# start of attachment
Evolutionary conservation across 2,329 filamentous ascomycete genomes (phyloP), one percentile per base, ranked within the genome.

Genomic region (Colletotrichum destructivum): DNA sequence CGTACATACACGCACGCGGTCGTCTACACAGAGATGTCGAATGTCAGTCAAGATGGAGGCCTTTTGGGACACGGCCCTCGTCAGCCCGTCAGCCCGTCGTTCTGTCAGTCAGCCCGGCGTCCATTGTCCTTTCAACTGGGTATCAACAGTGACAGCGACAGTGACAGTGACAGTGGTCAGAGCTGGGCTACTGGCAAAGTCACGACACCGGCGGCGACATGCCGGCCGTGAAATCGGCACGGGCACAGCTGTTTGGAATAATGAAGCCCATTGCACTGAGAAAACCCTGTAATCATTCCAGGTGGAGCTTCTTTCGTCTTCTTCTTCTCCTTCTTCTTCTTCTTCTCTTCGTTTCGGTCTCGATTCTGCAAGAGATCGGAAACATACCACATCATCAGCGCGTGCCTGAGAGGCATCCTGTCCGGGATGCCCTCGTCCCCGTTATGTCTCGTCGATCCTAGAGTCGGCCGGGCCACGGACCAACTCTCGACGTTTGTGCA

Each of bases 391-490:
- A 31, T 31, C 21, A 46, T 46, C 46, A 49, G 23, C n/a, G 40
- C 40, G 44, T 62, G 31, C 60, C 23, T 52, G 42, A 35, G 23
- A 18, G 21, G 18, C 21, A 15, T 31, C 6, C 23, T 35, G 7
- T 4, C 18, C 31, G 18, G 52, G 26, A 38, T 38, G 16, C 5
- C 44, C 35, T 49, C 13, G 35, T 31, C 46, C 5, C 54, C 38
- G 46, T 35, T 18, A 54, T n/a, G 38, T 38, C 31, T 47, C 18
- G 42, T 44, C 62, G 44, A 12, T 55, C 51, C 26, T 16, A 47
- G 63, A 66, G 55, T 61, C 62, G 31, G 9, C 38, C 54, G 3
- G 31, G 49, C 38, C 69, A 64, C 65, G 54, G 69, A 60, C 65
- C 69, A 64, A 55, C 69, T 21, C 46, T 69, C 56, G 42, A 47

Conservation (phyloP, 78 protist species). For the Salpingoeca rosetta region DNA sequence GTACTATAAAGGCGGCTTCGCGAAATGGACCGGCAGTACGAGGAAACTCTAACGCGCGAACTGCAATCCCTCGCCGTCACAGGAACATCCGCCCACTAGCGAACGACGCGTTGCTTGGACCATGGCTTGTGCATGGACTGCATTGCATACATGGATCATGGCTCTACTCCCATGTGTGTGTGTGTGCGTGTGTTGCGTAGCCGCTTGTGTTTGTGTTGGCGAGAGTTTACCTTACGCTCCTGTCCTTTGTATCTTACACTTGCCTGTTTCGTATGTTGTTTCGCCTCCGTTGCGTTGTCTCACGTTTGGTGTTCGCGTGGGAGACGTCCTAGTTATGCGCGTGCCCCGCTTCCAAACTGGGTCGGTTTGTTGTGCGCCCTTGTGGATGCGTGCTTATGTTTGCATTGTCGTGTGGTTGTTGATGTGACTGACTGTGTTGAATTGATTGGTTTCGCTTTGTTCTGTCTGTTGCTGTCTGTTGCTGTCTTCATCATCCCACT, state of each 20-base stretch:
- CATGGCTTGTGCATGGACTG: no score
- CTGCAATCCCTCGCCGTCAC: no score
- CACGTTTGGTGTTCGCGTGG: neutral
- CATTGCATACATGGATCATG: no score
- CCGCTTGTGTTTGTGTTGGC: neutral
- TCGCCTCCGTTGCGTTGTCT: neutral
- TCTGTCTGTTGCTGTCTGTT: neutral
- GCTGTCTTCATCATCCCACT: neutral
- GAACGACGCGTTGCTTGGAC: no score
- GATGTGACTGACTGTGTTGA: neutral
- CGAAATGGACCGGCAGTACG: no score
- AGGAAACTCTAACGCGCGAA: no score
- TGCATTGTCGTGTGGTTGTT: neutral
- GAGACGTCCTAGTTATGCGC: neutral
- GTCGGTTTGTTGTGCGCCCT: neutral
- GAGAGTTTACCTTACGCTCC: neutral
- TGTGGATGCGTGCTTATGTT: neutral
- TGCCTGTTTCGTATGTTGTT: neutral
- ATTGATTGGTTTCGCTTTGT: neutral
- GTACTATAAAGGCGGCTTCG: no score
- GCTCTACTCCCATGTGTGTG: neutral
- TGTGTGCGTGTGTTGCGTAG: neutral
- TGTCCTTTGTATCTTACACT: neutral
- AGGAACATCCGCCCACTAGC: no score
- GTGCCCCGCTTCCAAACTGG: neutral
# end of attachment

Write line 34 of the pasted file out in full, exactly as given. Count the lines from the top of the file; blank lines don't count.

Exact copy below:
- GTACTATAAAGGCGGCTTCG: no score